Ñu-Cumbia: New Sounds from Old, Forbidden Rhythms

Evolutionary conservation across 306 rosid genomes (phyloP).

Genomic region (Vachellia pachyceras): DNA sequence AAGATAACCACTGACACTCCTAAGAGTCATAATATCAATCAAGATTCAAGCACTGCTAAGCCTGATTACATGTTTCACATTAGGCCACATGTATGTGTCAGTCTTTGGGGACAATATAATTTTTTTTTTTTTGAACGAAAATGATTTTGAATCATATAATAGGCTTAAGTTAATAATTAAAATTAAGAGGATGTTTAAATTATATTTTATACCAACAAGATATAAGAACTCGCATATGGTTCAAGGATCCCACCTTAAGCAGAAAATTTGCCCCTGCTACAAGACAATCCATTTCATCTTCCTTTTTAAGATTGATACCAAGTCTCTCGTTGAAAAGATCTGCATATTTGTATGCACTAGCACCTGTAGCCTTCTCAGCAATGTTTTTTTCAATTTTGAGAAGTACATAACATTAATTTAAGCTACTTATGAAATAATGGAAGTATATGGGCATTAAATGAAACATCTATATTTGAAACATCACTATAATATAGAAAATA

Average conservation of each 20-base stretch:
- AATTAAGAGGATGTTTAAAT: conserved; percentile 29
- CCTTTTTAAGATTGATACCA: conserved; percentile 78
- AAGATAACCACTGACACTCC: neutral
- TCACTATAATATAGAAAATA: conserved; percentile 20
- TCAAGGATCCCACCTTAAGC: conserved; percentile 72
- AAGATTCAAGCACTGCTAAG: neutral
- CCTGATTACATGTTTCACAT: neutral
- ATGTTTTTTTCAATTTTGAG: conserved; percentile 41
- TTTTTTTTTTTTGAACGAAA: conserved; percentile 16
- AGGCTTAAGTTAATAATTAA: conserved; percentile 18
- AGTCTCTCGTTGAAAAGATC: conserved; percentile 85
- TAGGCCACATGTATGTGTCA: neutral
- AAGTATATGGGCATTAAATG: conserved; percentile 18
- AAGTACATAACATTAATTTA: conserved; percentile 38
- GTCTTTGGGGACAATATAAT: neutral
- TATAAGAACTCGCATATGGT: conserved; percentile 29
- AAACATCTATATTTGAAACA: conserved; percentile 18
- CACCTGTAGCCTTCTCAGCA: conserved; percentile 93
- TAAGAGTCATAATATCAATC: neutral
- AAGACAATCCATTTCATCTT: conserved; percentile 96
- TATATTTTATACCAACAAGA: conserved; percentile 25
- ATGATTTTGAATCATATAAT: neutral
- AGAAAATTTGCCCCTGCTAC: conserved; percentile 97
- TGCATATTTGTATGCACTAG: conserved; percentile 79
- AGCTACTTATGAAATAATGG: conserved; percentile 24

About a decade ago, cumbia experienced a “ñu” makeover. The traditional genre that was once the soundtrack to Latin America’s ghettos bridged the gap between the old and the new, the poor and the rich. Refashioning themselves as ñu-cumbia, a fresh generation of cumbia-thriving musicians and producers replenished this once-marginalized genre by injecting it with an array of riveting sounds, from reggae to EDM to jazz and even balkan. Uruguay’s Campo, who adds tango’s sophistication to the breezy “La Marcha Tropical,” introduces his beats to sound system block parties and South American resorts alike; Bomba Estéreo, the feisty Colombian duo known for igniting global dance floors, inspired Will Smith to start rapping again after a ten-year hiatus in the EDM-tropical “Fiesta (Remix)”; and ZZK Records, Buenos Aires’ pioneering digital cumbia label home to Nicolá Cruz, La Yegros and Fauna, keeps spotlighting this Latin American music explosion, now in an upcoming documentary series. While some setlist-featured musicians maintain the cumbia rhythm in its original güiro and accordion-driven format, others let experimentation lead the way. These are the new sounds of the old forbidden rhythm.